"taking someone else's work, idea, etc., and passing it off as one's own"
"Most current discussions of plagiarism fail to distinguish between:
Such discussions confuse plagiarism with the misuse of sources." For the student: it is better to be marked down for inadequate citations than to be accused of cheating. Citing incorrectly is better than not citing at all.
• Click below to view Otterbein's Judicial Policies and check the Plagiarism, Cheating, and Dishonesty section. There are serious consequences for these acts.
• Here are some example consequences of plagiarism in the real world.
Examples of Quoting, Summarizing, and Paraphrasing
Type 1: Copy and Paste Plagiarism or Direct Plagiarism
When you copy a sentence, phrase, or paragraph word for word, but do not quote your source.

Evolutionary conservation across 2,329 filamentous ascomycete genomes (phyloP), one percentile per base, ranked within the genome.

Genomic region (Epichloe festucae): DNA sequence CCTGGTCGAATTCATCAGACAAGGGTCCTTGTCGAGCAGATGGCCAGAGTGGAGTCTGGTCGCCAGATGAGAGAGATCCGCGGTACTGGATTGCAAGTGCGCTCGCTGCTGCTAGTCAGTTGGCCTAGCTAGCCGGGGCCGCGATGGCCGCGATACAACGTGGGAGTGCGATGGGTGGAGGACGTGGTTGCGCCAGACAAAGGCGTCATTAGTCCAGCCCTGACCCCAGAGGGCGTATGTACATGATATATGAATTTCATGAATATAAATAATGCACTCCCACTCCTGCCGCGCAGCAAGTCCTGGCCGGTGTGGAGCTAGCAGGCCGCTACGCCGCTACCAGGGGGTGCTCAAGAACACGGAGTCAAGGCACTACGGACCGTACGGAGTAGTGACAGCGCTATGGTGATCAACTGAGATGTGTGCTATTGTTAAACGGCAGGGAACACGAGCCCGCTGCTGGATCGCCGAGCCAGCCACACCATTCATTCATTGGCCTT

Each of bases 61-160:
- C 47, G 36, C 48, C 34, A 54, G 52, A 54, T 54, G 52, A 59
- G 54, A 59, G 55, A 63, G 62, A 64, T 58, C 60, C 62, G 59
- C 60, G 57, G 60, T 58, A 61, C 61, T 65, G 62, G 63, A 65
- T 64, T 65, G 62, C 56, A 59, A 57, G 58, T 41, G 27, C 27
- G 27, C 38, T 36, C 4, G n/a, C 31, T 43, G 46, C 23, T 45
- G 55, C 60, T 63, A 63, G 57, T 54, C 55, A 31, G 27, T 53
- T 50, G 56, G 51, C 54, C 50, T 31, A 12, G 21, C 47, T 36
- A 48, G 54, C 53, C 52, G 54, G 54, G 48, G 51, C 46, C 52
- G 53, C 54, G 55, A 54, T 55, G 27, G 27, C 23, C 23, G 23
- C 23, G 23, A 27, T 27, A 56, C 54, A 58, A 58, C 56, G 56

Type 2: Word Switch Plagiarism
When you rephrase a person's work and insert it into your own work without acknowledging its original source. If you take a sentence from a source and change a few words without acknowledging your source, it is still plagiarism.
This is not paraphrasing. For information on how to correctly paraphrase, see When To Cite.
Type 3: Mosaic or Blending Plagiarism
When you: mix words or ideas from an unacknowledged source in with your own words or ideas; mix together uncited words and ideas from several sources into a single work; or mix together properly cited uses of a source with uncited uses.
Type 4: Insufficient Acknowledgement
When you correctly cite your source once, but continue to use the author's work with out giving additional proper citation.
Type 5: Self-Plagiarism
When you use a paper or assignment completed for one class to satisfy the assignment for a different class. Even if you modify a previous paper or assignment, you must get permission from your professor/ instructor and correctly cite your previous paper.